Moving on: Sustainers retire from the Army after more than 20 years of service
November 29, 2010
FORT KNOX, Ky. (Nov. 23, 2010) - Two Soldiers from the 3d Sustainment Command (Expeditionary) were honored during the United States Army Human Resources Center of Excellence and Fort Knox Retirement Ceremony at the post's Leader's Club Nov. 23.
The ceremony recognized the service of 27 Soldiers, each of whom served at least 20 years of active military service.
"This is a special day to give thanksgiving for their service," said Col. Ronald Place, the Fort Knox Medical Department Activity commander and host of the ceremony.
Place thanked the 27 Soldiers and their Families for the sacrifices they have made over the years - especially those their Families endured, such as missed birthdays and anniversaries.
"Now's your chance to start making up for those missed events," Place said.
For Sgt. 1st Class Charles Hibbs, a paralegal noncommissioned officer with the 3d ESC, retirement is an opportunity to continue his education and service.
Hibbs, who has more than 22 years of service as a paralegal, plans to pursue a degree in psychology or sociology.
The Madisonville, Ky., native explained that he already had an associate's degree in general studies and was only a few classes shy of a bachelor's degree in legal studies. Since then, however, he has become more interested in psychology and sociology.
"I'm going to finally focus on getting a degree," Hibbs said.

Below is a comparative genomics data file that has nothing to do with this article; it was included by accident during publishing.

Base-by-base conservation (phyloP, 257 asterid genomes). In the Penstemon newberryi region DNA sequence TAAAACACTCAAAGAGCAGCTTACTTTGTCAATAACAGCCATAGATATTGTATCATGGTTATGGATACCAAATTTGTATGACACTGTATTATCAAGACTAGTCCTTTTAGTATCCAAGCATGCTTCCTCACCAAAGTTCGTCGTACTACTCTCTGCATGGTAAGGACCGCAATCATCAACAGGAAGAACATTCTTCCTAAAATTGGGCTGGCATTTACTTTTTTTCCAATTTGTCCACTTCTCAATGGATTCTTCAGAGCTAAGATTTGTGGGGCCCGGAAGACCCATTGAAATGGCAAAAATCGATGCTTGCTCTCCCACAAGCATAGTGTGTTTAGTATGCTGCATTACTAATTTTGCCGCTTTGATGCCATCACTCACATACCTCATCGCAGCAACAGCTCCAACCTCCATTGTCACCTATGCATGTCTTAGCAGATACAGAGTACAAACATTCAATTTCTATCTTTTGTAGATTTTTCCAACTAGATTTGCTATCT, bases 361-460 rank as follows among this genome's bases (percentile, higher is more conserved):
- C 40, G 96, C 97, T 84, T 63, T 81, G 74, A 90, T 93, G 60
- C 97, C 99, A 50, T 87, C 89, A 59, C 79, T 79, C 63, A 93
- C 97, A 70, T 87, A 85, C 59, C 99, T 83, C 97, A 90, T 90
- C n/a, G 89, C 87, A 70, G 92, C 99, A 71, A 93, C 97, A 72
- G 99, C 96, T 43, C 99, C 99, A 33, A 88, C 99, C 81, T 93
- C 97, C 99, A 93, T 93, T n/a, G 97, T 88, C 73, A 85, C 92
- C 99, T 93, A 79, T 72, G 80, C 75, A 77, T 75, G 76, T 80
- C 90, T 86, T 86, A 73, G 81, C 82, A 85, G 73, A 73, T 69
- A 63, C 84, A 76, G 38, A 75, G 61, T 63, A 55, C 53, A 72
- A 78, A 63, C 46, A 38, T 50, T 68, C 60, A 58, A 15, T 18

Hibbs said his most memorable experience was taking brand-new Soldiers to combat and getting the opportunity to lead and mentor them through the experience.
"It's unbelievably rewarding - watching them grow," Hibbs said.
Hibbs' service has been filled with a lot of memories - both good and bad, but the decision to join the Army was the best decision he ever made, he said.
"I'm going to miss the Soldiers more than anything," Hibbs said.
Sergeant 1st Class Stanely Horn, an operations NCO with the 3d ESC and Waco, Texas, native, said he will miss the camaraderie more than anything.
"There is nothing quite like the closeness," Horn said, comparing the civilian workplace to the military service. "You really learn a lot about each other."
Horn, who is actually a member of the Army Reserves, has more than 26 years of service.
"I have more time on active duty than not," Horn said.
Horn explained that he started his service with 15 years of active duty, then went to the Reserves while going to college. After Sept. 11, 2001, he was mobilized 3 times and later given the option to retire from active duty, he said.
Horn said the highlight of his career has been seeing his Soldiers progress through the ranks, some of whom have even surpassed him and are already retired.
Horn put his civilian job in Texas on hold in order to serve on active duty, but he plans to return to that job after retirement.
Place said all of these Soldiers are tremendously skilled leaders who have left a legacy for others to follow.
"Some people wonder all their lives if they've made a difference, Soldiers don't have that problem," Place said.
Story and photos by Staff Sgt. Rob Strain, 3d Sustainment Command (Expeditionary) public affairs.
For queries, contact 3d Sustainment Command Public Affairs at: (502) 624-8601.
For high-resolution photos and stories by the 3d Sustainment Command, please contact the Digital Video and Imagery Distribution System by calling (678) 421-6612 or access them online at http://www.dvidshub.net/units/3sce.